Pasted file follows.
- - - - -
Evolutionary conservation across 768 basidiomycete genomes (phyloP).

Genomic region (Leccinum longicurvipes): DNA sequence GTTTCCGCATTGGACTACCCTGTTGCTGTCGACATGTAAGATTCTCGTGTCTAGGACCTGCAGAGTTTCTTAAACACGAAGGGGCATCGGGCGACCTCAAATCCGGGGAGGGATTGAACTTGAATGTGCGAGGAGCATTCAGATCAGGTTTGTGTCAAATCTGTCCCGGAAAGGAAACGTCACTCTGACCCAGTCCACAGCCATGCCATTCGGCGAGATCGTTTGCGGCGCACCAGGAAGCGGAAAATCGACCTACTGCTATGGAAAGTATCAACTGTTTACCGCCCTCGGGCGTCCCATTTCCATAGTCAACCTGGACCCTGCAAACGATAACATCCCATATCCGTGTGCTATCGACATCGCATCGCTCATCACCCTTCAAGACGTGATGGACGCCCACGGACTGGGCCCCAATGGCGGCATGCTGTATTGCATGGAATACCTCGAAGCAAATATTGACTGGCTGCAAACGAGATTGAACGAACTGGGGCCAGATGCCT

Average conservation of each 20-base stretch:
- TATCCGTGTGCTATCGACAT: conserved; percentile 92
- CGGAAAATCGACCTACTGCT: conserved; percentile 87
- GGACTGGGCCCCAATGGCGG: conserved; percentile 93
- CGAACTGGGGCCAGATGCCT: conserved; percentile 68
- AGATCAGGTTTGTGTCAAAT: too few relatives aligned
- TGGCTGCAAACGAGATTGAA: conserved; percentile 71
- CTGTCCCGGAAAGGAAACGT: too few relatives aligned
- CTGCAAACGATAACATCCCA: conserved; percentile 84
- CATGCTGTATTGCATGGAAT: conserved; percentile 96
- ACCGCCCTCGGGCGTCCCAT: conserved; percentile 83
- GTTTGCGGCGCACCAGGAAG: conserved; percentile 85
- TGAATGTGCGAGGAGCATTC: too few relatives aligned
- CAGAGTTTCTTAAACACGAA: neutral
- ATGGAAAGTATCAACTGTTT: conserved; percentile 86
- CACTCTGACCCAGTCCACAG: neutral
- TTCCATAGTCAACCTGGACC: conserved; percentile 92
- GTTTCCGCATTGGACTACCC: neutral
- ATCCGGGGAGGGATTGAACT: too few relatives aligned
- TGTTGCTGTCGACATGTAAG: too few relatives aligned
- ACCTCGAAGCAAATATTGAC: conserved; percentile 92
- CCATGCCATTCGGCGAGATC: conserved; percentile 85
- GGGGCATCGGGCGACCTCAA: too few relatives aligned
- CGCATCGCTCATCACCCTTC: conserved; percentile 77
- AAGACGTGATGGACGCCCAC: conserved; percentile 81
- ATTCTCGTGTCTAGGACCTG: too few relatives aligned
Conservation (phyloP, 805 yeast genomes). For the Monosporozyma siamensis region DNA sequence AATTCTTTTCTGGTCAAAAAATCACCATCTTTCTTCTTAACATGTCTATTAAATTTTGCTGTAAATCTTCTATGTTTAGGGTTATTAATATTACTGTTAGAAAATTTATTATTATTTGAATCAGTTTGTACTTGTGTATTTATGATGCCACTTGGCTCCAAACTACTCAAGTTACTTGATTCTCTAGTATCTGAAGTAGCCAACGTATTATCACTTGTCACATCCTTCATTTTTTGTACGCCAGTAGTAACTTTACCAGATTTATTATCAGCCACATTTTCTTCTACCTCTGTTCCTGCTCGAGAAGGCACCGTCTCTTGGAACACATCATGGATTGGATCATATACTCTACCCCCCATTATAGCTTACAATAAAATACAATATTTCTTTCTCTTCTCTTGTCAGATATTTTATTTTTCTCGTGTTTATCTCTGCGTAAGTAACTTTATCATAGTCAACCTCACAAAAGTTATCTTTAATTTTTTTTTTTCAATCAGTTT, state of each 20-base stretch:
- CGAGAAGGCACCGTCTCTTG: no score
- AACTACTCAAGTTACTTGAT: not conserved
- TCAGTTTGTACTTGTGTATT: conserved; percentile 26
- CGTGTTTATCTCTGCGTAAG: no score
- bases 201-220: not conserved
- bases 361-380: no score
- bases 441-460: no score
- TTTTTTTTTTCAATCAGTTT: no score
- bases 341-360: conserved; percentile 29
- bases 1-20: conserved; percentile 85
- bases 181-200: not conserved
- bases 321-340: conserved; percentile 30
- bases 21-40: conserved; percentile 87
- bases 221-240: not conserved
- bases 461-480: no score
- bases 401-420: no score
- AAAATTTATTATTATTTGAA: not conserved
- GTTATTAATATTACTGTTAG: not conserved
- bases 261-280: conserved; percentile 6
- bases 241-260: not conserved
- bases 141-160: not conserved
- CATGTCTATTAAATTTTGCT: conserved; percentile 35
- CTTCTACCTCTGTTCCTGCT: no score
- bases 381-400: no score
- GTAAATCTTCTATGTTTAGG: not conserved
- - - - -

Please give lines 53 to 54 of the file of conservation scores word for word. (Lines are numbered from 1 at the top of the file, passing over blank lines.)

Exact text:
- bases 381-400: no score
- GTAAATCTTCTATGTTTAGG: not conserved